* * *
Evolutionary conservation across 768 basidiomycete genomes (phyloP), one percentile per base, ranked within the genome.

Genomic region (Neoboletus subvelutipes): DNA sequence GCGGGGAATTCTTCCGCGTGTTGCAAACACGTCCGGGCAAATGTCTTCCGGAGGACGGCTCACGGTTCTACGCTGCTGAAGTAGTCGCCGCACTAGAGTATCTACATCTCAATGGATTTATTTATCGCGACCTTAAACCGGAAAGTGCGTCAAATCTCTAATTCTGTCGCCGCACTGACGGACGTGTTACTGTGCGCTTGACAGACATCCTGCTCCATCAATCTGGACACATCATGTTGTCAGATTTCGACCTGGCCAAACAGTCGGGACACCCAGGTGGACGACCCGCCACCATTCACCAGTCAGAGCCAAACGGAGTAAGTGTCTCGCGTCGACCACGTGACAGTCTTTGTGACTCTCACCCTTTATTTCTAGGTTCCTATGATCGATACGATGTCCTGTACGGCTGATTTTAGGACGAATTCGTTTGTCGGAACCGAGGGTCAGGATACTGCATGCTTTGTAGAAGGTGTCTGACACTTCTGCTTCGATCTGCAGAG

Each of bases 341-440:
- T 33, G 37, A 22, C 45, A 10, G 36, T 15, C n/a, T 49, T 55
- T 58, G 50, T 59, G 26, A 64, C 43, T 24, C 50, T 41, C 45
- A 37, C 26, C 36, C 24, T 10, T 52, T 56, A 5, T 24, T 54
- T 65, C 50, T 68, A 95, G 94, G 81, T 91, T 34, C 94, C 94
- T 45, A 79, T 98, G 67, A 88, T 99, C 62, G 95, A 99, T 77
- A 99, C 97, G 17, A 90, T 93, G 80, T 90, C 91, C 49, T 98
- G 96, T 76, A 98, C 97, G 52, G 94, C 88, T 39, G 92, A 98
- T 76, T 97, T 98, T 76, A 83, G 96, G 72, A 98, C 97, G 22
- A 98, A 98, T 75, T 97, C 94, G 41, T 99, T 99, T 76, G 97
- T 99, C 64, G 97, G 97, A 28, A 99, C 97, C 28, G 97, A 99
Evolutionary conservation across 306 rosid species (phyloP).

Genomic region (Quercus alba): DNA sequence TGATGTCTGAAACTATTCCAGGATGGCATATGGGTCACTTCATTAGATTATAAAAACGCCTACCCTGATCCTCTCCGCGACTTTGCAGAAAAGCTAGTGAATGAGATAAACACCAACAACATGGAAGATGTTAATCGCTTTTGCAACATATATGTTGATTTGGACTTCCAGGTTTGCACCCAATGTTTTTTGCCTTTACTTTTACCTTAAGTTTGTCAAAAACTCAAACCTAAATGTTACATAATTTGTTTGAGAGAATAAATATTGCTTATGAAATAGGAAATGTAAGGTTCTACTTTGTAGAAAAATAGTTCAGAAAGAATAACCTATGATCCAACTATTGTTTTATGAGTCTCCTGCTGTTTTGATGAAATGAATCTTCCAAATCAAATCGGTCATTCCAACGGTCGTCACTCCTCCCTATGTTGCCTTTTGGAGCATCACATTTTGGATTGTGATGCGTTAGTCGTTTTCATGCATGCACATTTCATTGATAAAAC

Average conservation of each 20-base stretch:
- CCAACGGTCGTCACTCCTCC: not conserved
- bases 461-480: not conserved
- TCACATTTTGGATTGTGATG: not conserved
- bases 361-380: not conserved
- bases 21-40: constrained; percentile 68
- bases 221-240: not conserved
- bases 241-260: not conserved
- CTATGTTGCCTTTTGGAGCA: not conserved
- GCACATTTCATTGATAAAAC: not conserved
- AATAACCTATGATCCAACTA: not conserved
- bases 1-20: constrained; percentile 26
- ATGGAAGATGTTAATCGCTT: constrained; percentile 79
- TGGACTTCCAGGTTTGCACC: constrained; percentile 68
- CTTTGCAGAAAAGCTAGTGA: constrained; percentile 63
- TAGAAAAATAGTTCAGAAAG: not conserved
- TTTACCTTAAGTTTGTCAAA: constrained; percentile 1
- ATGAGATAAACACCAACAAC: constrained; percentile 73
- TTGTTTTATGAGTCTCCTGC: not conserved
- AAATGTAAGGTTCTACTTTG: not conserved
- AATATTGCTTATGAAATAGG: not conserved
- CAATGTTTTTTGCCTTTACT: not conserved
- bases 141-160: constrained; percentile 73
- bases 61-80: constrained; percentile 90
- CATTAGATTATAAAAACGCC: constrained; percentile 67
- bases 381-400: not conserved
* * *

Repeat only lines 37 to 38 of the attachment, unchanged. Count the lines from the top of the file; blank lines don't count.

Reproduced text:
- CAATGTTTTTTGCCTTTACT: not conserved
- bases 141-160: constrained; percentile 73